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From Wikipedia, the free encyclopedia

Free verse is a form of poetry which refrains from meter patterns, rhyme, or any other musical pattern.

Some poets have explained that free verse, despite its freedom, must still display some elements of form. Pound's friend, T. S. Eliot wrote: "No verse is free for the man who wants to do a good job."[1] Donald Hall goes as far as to say that "the form of free verse is as binding and as liberating as the form of a rondeau."[2]

Some poets have considered free verse restrictive in its own way. In 1922 Robert Bridges voiced his reservations in the essay 'Humdrum and Harum-Scarum.' Robert Frost later remarked that writing free verse was like "playing tennis without a net".

Contents

Precursors

As the name vers libre suggests, this technique of using more irregular cadences is often said to derive from the practices of 19th-century French poets such as Gustave Kahn and Jules Laforgue in his Derniers vers of 1890. However, in English the sort of cadencing that we now recognize as a variety of free verse can be traced back at least as far as the King James Bible. By referring to http://en.wikisource.org/wiki/Psalms it is possible to argue that free verse in English first appeared in the 1380s in the John Wycliffe translation of the Psalms and was repeated in different form in most biblical translations ever since. Walt Whitman, who based his verse approach on the Bible, was the major precursor for modern poets writing free verse, though they were reluctant to acknowledge his influence.

One form of free verse was written by Christopher Smart in a long poem called Jubilate Agno, written sometime between 1759 and 1763 but not published until 1939.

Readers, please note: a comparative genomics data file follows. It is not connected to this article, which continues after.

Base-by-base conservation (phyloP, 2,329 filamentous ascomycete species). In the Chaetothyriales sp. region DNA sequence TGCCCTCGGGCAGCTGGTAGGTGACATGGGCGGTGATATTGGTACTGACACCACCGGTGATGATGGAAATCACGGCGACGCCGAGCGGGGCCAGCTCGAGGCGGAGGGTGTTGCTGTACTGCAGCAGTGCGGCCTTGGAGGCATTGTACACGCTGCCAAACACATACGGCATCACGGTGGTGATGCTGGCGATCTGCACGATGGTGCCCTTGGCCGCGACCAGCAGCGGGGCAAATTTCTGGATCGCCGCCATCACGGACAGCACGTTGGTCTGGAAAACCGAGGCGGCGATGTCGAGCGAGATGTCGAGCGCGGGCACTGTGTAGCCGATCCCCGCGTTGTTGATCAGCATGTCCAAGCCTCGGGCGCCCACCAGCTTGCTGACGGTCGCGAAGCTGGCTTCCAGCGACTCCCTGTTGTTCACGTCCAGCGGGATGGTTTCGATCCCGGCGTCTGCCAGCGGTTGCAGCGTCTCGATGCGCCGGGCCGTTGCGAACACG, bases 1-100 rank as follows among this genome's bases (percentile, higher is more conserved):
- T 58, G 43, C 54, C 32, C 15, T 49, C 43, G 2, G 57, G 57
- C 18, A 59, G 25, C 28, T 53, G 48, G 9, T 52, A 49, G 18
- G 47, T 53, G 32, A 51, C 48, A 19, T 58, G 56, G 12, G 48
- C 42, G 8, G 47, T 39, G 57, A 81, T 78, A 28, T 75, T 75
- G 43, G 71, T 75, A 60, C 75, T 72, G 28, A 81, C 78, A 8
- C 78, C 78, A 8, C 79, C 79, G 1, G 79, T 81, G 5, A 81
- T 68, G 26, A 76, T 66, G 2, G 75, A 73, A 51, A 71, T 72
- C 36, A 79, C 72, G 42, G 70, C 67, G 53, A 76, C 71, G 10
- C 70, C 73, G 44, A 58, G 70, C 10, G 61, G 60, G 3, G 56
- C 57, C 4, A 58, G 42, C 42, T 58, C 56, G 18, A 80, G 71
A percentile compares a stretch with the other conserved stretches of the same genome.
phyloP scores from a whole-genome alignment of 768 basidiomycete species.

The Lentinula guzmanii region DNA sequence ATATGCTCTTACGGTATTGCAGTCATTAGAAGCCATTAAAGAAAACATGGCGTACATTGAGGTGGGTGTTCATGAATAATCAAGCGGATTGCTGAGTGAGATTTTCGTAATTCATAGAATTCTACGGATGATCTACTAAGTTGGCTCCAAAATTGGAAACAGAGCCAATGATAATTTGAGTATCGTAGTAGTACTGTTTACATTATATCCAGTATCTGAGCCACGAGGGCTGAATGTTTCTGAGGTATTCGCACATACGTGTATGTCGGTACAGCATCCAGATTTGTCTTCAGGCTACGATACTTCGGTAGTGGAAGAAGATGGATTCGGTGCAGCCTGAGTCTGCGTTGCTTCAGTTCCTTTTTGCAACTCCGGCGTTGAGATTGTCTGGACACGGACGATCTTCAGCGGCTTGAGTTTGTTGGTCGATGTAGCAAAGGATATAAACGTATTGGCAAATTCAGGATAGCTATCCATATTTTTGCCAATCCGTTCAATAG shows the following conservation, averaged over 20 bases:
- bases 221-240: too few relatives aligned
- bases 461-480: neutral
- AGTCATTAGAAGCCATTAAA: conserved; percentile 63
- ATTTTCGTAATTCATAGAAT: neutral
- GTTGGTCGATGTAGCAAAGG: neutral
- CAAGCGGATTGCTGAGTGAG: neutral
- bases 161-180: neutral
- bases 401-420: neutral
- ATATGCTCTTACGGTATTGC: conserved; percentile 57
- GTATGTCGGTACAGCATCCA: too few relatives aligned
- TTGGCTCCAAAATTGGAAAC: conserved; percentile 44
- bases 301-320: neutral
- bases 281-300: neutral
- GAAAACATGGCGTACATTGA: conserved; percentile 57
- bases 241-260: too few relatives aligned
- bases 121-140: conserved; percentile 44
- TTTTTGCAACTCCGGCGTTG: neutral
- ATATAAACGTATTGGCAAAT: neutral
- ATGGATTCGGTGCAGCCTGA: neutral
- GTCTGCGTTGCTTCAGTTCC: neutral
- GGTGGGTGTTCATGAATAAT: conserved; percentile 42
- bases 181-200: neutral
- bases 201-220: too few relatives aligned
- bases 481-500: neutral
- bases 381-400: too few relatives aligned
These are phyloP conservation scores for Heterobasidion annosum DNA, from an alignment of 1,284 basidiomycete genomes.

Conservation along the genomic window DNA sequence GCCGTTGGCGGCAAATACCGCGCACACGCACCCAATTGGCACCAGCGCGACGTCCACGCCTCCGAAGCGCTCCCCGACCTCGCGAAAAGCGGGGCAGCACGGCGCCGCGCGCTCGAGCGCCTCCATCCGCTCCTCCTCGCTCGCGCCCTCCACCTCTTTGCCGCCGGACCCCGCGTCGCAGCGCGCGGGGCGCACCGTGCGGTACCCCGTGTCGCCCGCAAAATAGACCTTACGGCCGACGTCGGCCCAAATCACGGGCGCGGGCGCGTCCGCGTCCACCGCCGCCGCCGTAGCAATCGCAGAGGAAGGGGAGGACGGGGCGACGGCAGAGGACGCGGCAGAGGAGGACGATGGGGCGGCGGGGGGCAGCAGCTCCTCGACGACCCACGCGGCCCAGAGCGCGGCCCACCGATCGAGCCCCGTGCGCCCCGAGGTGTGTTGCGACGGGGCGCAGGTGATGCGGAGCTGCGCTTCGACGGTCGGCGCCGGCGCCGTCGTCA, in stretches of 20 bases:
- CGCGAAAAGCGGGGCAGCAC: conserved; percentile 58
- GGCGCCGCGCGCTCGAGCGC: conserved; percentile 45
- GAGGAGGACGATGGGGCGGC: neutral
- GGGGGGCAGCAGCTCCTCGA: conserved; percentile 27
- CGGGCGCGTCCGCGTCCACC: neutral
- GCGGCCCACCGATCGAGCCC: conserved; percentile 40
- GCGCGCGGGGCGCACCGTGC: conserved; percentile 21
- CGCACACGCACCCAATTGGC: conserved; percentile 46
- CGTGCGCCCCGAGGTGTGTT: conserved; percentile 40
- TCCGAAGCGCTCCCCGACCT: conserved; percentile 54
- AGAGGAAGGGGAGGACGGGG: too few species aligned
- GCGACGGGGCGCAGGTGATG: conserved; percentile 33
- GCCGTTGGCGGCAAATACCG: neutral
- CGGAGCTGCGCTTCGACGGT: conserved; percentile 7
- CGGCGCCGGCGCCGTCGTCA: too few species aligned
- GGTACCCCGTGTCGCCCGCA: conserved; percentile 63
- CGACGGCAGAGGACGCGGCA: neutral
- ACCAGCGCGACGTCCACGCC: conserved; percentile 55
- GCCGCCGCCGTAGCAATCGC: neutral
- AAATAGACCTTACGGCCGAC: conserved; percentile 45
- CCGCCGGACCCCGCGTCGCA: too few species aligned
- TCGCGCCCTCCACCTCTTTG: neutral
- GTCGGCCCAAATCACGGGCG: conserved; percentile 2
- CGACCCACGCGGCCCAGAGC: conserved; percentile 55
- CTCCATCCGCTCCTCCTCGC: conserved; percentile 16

Many poets of the Victorian era experimented with form. Christina Rossetti, Coventry Patmore, and T. E. Brown all wrote examples of unpatterned rhymed verse. Matthew Arnold's poem Philomela contains some rhyme but is very free. Poems such as W. E. Henley's 'Discharged' (from his In Hospital sequence), and Robert Louis Stevenson's poems 'The Light-Keeper' and 'The Cruel Mistress' can be counted early examples of free verse.[3]

In France, a few pieces in Arthur Rimbaud's prose poem collection Illuminations were arranged in manuscript in lines, rather than prose.

In the Netherlands, tachtiger (i.e. member of 1880s generation of innovative poets) Frederik van Eeden employed the form at least once (in his poem Waterlelie ["water lily"][4]).

Goethe (particularly in some early poems, such as Prometheus) and Hölderlin used it occasionally, due in part to a misinterpretation of the meter used in Pindar's poetry; in Hölderlin's case, he also continued to write unmetered poems after discovering this error.[citation needed]

The German poet Heinrich Heine made an important contribution to the development of free verse with 22 poems, written in two-poem cycles called 'Die Nordsee' (The North Sea) (written 1825-1826)[1]. These were first published in 'Buch der Lieder' (Book of Songs)in 1827.

See also

  • Mysterious Music: Rhythm and Free Verse (book)

References

  • Charles O. Hartman, Free Verse: An Essay on Prosody, Northwestern University Press, 1980. ISBN 0-8101-1316-3
  • Philip Hobsbaum, Metre, Rhythm and Verse Form
  • H. T. Kirby-Smith, The Origins of Free Verse, University of Michigan, 1996. ISBN 0-472-08565-4.
  • Timothy Steele, Missing Measures Modern Poetry and the Revolt Against Meter, University of Arkansas Press, 1990.

Notes

  1. ^ in the essay "The Music of Poetry"Jackson (1 Jan 1942) ASIN B0032Q49RO
  2. ^ Donald Hall, in the essay 'Goatfoot, Milktongue, Twinbird' in the book of the same title. 1978. ISBN 0-472-40000-2.
  3. ^ see note 25 on page LX of The Penguin Book of Victorian Verse Penguin Classics, 1999. ISBN 0-14-044578-1
  4. ^ De waterlelie < Frederik van Eeden <4umi word
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Simple English

Free verse is a term for different styles of poetry that do not rhyme. Poets who have written in free verse include Rainer Maria Rilke, Saint-John Perse, T. S. Eliot, Ezra Pound, Carl Sandburg, and William Carlos Williams.[1]

References

  1. "Free verse (poetic term)". Modern and Contemporary American Poetry. http://www.writing.upenn.edu/~afilreis/88/freeverse.html. Retrieved 2009-10-11. 


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